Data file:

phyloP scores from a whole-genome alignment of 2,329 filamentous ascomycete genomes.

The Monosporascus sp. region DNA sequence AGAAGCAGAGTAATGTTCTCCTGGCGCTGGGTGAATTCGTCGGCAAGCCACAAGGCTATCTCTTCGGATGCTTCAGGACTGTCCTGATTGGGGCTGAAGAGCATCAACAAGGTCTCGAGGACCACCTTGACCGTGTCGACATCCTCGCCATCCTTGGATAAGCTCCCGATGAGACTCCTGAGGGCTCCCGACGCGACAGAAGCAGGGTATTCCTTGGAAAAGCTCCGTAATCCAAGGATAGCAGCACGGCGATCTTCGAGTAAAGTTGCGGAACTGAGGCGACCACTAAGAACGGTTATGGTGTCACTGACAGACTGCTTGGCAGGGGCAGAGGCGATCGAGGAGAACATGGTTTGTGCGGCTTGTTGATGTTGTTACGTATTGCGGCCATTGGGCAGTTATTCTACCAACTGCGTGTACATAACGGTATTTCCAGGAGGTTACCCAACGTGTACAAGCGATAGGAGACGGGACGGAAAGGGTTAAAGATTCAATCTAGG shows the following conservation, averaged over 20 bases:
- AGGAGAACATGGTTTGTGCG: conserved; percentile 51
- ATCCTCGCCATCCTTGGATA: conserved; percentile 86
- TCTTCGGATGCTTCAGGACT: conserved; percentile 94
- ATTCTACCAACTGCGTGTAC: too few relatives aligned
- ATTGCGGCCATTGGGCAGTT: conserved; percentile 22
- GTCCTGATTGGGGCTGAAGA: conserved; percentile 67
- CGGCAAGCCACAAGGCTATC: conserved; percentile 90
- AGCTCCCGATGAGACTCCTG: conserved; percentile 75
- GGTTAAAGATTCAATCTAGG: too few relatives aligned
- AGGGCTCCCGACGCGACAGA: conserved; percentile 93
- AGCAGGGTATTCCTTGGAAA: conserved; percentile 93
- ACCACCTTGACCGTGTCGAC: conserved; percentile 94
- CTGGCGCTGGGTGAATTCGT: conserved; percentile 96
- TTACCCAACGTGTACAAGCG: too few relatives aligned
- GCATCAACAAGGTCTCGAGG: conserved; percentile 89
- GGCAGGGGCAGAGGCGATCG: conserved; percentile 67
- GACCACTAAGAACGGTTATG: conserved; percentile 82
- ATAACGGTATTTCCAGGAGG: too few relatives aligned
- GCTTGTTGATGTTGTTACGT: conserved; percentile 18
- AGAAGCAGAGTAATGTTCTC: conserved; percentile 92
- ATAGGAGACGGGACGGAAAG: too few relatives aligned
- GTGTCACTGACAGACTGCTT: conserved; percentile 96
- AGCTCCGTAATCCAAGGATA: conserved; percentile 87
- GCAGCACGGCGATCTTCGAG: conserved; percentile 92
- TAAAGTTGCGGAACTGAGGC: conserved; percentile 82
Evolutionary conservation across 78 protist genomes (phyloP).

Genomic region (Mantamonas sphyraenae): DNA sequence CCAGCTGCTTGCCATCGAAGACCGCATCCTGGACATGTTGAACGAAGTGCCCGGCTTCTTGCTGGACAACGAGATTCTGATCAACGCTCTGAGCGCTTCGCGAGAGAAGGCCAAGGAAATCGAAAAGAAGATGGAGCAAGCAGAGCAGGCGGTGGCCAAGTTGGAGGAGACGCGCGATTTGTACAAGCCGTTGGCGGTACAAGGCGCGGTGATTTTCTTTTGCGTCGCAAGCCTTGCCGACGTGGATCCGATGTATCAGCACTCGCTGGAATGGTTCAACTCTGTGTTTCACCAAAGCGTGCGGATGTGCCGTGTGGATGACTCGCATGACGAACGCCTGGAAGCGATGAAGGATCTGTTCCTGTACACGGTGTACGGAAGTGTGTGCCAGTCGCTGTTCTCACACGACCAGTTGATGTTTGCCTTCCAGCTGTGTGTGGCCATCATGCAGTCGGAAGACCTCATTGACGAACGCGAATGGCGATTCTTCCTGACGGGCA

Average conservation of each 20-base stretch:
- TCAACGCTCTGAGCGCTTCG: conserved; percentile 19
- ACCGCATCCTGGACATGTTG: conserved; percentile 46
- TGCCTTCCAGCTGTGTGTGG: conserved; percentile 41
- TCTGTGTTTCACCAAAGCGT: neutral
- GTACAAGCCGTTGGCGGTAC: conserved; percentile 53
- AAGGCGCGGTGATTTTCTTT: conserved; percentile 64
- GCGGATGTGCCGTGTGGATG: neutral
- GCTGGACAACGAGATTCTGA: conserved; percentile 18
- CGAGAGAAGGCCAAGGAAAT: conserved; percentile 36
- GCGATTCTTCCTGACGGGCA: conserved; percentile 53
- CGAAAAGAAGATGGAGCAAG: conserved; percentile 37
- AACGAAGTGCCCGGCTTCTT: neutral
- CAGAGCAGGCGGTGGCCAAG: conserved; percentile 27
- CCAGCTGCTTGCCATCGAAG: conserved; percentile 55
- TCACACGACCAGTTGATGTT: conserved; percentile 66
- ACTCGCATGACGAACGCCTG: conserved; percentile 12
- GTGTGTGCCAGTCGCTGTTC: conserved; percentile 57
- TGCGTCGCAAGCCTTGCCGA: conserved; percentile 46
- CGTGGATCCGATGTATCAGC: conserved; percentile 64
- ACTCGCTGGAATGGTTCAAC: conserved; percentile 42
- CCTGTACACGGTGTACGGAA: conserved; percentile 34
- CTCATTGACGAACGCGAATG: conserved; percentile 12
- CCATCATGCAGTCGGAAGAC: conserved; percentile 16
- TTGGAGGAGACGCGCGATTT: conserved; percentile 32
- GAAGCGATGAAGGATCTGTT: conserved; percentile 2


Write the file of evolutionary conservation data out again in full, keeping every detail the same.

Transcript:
phyloP scores from a whole-genome alignment of 2,329 filamentous ascomycete genomes.

The Monosporascus sp. region DNA sequence AGAAGCAGAGTAATGTTCTCCTGGCGCTGGGTGAATTCGTCGGCAAGCCACAAGGCTATCTCTTCGGATGCTTCAGGACTGTCCTGATTGGGGCTGAAGAGCATCAACAAGGTCTCGAGGACCACCTTGACCGTGTCGACATCCTCGCCATCCTTGGATAAGCTCCCGATGAGACTCCTGAGGGCTCCCGACGCGACAGAAGCAGGGTATTCCTTGGAAAAGCTCCGTAATCCAAGGATAGCAGCACGGCGATCTTCGAGTAAAGTTGCGGAACTGAGGCGACCACTAAGAACGGTTATGGTGTCACTGACAGACTGCTTGGCAGGGGCAGAGGCGATCGAGGAGAACATGGTTTGTGCGGCTTGTTGATGTTGTTACGTATTGCGGCCATTGGGCAGTTATTCTACCAACTGCGTGTACATAACGGTATTTCCAGGAGGTTACCCAACGTGTACAAGCGATAGGAGACGGGACGGAAAGGGTTAAAGATTCAATCTAGG shows the following conservation, averaged over 20 bases:
- AGGAGAACATGGTTTGTGCG: conserved; percentile 51
- ATCCTCGCCATCCTTGGATA: conserved; percentile 86
- TCTTCGGATGCTTCAGGACT: conserved; percentile 94
- ATTCTACCAACTGCGTGTAC: too few relatives aligned
- ATTGCGGCCATTGGGCAGTT: conserved; percentile 22
- GTCCTGATTGGGGCTGAAGA: conserved; percentile 67
- CGGCAAGCCACAAGGCTATC: conserved; percentile 90
- AGCTCCCGATGAGACTCCTG: conserved; percentile 75
- GGTTAAAGATTCAATCTAGG: too few relatives aligned
- AGGGCTCCCGACGCGACAGA: conserved; percentile 93
- AGCAGGGTATTCCTTGGAAA: conserved; percentile 93
- ACCACCTTGACCGTGTCGAC: conserved; percentile 94
- CTGGCGCTGGGTGAATTCGT: conserved; percentile 96
- TTACCCAACGTGTACAAGCG: too few relatives aligned
- GCATCAACAAGGTCTCGAGG: conserved; percentile 89
- GGCAGGGGCAGAGGCGATCG: conserved; percentile 67
- GACCACTAAGAACGGTTATG: conserved; percentile 82
- ATAACGGTATTTCCAGGAGG: too few relatives aligned
- GCTTGTTGATGTTGTTACGT: conserved; percentile 18
- AGAAGCAGAGTAATGTTCTC: conserved; percentile 92
- ATAGGAGACGGGACGGAAAG: too few relatives aligned
- GTGTCACTGACAGACTGCTT: conserved; percentile 96
- AGCTCCGTAATCCAAGGATA: conserved; percentile 87
- GCAGCACGGCGATCTTCGAG: conserved; percentile 92
- TAAAGTTGCGGAACTGAGGC: conserved; percentile 82
Evolutionary conservation across 78 protist genomes (phyloP).

Genomic region (Mantamonas sphyraenae): DNA sequence CCAGCTGCTTGCCATCGAAGACCGCATCCTGGACATGTTGAACGAAGTGCCCGGCTTCTTGCTGGACAACGAGATTCTGATCAACGCTCTGAGCGCTTCGCGAGAGAAGGCCAAGGAAATCGAAAAGAAGATGGAGCAAGCAGAGCAGGCGGTGGCCAAGTTGGAGGAGACGCGCGATTTGTACAAGCCGTTGGCGGTACAAGGCGCGGTGATTTTCTTTTGCGTCGCAAGCCTTGCCGACGTGGATCCGATGTATCAGCACTCGCTGGAATGGTTCAACTCTGTGTTTCACCAAAGCGTGCGGATGTGCCGTGTGGATGACTCGCATGACGAACGCCTGGAAGCGATGAAGGATCTGTTCCTGTACACGGTGTACGGAAGTGTGTGCCAGTCGCTGTTCTCACACGACCAGTTGATGTTTGCCTTCCAGCTGTGTGTGGCCATCATGCAGTCGGAAGACCTCATTGACGAACGCGAATGGCGATTCTTCCTGACGGGCA

Average conservation of each 20-base stretch:
- TCAACGCTCTGAGCGCTTCG: conserved; percentile 19
- ACCGCATCCTGGACATGTTG: conserved; percentile 46
- TGCCTTCCAGCTGTGTGTGG: conserved; percentile 41
- TCTGTGTTTCACCAAAGCGT: neutral
- GTACAAGCCGTTGGCGGTAC: conserved; percentile 53
- AAGGCGCGGTGATTTTCTTT: conserved; percentile 64
- GCGGATGTGCCGTGTGGATG: neutral
- GCTGGACAACGAGATTCTGA: conserved; percentile 18
- CGAGAGAAGGCCAAGGAAAT: conserved; percentile 36
- GCGATTCTTCCTGACGGGCA: conserved; percentile 53
- CGAAAAGAAGATGGAGCAAG: conserved; percentile 37
- AACGAAGTGCCCGGCTTCTT: neutral
- CAGAGCAGGCGGTGGCCAAG: conserved; percentile 27
- CCAGCTGCTTGCCATCGAAG: conserved; percentile 55
- TCACACGACCAGTTGATGTT: conserved; percentile 66
- ACTCGCATGACGAACGCCTG: conserved; percentile 12
- GTGTGTGCCAGTCGCTGTTC: conserved; percentile 57
- TGCGTCGCAAGCCTTGCCGA: conserved; percentile 46
- CGTGGATCCGATGTATCAGC: conserved; percentile 64
- ACTCGCTGGAATGGTTCAAC: conserved; percentile 42
- CCTGTACACGGTGTACGGAA: conserved; percentile 34
- CTCATTGACGAACGCGAATG: conserved; percentile 12
- CCATCATGCAGTCGGAAGAC: conserved; percentile 16
- TTGGAGGAGACGCGCGATTT: conserved; percentile 32
- GAAGCGATGAAGGATCTGTT: conserved; percentile 2